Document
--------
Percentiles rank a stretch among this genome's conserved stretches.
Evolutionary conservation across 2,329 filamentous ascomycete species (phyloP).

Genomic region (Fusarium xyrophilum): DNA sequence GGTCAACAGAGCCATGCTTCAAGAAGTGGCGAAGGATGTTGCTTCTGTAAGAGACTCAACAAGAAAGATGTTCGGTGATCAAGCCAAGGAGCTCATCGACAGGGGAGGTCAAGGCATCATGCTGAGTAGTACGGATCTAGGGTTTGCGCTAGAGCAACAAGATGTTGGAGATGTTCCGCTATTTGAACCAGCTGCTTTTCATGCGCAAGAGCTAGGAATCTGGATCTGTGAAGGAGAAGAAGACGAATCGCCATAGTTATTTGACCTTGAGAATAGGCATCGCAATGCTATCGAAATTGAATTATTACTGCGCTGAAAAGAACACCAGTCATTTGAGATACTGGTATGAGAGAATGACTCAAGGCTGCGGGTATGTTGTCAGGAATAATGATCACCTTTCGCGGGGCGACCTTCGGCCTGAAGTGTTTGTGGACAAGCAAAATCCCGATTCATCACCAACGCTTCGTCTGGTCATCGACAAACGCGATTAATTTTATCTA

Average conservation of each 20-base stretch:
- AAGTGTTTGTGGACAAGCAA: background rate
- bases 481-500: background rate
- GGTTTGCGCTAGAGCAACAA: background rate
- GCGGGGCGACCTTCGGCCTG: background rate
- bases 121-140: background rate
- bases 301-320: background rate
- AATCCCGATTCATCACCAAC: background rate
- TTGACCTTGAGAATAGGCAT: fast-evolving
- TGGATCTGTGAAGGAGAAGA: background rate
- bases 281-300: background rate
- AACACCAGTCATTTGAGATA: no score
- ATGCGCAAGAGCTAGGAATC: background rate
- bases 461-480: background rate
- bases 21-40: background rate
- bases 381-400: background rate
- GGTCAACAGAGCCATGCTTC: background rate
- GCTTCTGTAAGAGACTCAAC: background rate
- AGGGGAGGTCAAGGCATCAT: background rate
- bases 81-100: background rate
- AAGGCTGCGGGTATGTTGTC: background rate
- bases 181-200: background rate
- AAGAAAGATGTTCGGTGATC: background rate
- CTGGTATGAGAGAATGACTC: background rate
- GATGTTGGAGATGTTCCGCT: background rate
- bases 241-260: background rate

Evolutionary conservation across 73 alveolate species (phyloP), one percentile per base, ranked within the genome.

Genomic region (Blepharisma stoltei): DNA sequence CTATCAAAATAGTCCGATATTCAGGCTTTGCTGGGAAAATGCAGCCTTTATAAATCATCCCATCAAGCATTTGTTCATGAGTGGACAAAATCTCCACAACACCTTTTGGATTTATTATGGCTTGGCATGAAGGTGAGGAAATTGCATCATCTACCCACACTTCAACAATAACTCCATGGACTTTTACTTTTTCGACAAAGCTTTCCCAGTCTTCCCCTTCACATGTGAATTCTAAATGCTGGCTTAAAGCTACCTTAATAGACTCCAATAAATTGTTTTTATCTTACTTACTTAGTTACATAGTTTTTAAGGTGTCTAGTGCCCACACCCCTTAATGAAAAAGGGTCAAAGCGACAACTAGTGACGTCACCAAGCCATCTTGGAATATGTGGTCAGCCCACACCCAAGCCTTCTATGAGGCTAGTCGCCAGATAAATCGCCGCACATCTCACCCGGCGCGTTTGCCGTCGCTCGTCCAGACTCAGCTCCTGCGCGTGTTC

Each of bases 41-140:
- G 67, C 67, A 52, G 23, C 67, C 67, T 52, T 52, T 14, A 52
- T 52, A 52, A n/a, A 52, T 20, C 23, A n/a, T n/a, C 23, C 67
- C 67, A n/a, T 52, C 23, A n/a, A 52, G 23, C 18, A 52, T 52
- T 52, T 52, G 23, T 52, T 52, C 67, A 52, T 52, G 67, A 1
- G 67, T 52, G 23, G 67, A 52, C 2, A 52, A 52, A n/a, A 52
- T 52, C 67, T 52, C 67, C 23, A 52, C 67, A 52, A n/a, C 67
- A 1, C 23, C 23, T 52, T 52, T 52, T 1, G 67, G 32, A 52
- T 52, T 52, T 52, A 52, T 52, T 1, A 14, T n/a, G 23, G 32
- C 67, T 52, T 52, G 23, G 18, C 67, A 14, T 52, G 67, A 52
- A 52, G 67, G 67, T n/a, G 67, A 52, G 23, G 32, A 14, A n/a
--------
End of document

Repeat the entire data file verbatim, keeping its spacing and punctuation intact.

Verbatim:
Percentiles rank a stretch among this genome's conserved stretches.
Evolutionary conservation across 2,329 filamentous ascomycete species (phyloP).

Genomic region (Fusarium xyrophilum): DNA sequence GGTCAACAGAGCCATGCTTCAAGAAGTGGCGAAGGATGTTGCTTCTGTAAGAGACTCAACAAGAAAGATGTTCGGTGATCAAGCCAAGGAGCTCATCGACAGGGGAGGTCAAGGCATCATGCTGAGTAGTACGGATCTAGGGTTTGCGCTAGAGCAACAAGATGTTGGAGATGTTCCGCTATTTGAACCAGCTGCTTTTCATGCGCAAGAGCTAGGAATCTGGATCTGTGAAGGAGAAGAAGACGAATCGCCATAGTTATTTGACCTTGAGAATAGGCATCGCAATGCTATCGAAATTGAATTATTACTGCGCTGAAAAGAACACCAGTCATTTGAGATACTGGTATGAGAGAATGACTCAAGGCTGCGGGTATGTTGTCAGGAATAATGATCACCTTTCGCGGGGCGACCTTCGGCCTGAAGTGTTTGTGGACAAGCAAAATCCCGATTCATCACCAACGCTTCGTCTGGTCATCGACAAACGCGATTAATTTTATCTA

Average conservation of each 20-base stretch:
- AAGTGTTTGTGGACAAGCAA: background rate
- bases 481-500: background rate
- GGTTTGCGCTAGAGCAACAA: background rate
- GCGGGGCGACCTTCGGCCTG: background rate
- bases 121-140: background rate
- bases 301-320: background rate
- AATCCCGATTCATCACCAAC: background rate
- TTGACCTTGAGAATAGGCAT: fast-evolving
- TGGATCTGTGAAGGAGAAGA: background rate
- bases 281-300: background rate
- AACACCAGTCATTTGAGATA: no score
- ATGCGCAAGAGCTAGGAATC: background rate
- bases 461-480: background rate
- bases 21-40: background rate
- bases 381-400: background rate
- GGTCAACAGAGCCATGCTTC: background rate
- GCTTCTGTAAGAGACTCAAC: background rate
- AGGGGAGGTCAAGGCATCAT: background rate
- bases 81-100: background rate
- AAGGCTGCGGGTATGTTGTC: background rate
- bases 181-200: background rate
- AAGAAAGATGTTCGGTGATC: background rate
- CTGGTATGAGAGAATGACTC: background rate
- GATGTTGGAGATGTTCCGCT: background rate
- bases 241-260: background rate

Evolutionary conservation across 73 alveolate species (phyloP), one percentile per base, ranked within the genome.

Genomic region (Blepharisma stoltei): DNA sequence CTATCAAAATAGTCCGATATTCAGGCTTTGCTGGGAAAATGCAGCCTTTATAAATCATCCCATCAAGCATTTGTTCATGAGTGGACAAAATCTCCACAACACCTTTTGGATTTATTATGGCTTGGCATGAAGGTGAGGAAATTGCATCATCTACCCACACTTCAACAATAACTCCATGGACTTTTACTTTTTCGACAAAGCTTTCCCAGTCTTCCCCTTCACATGTGAATTCTAAATGCTGGCTTAAAGCTACCTTAATAGACTCCAATAAATTGTTTTTATCTTACTTACTTAGTTACATAGTTTTTAAGGTGTCTAGTGCCCACACCCCTTAATGAAAAAGGGTCAAAGCGACAACTAGTGACGTCACCAAGCCATCTTGGAATATGTGGTCAGCCCACACCCAAGCCTTCTATGAGGCTAGTCGCCAGATAAATCGCCGCACATCTCACCCGGCGCGTTTGCCGTCGCTCGTCCAGACTCAGCTCCTGCGCGTGTTC

Each of bases 41-140:
- G 67, C 67, A 52, G 23, C 67, C 67, T 52, T 52, T 14, A 52
- T 52, A 52, A n/a, A 52, T 20, C 23, A n/a, T n/a, C 23, C 67
- C 67, A n/a, T 52, C 23, A n/a, A 52, G 23, C 18, A 52, T 52
- T 52, T 52, G 23, T 52, T 52, C 67, A 52, T 52, G 67, A 1
- G 67, T 52, G 23, G 67, A 52, C 2, A 52, A 52, A n/a, A 52
- T 52, C 67, T 52, C 67, C 23, A 52, C 67, A 52, A n/a, C 67
- A 1, C 23, C 23, T 52, T 52, T 52, T 1, G 67, G 32, A 52
- T 52, T 52, T 52, A 52, T 52, T 1, A 14, T n/a, G 23, G 32
- C 67, T 52, T 52, G 23, G 18, C 67, A 14, T 52, G 67, A 52
- A 52, G 67, G 67, T n/a, G 67, A 52, G 23, G 32, A 14, A n/a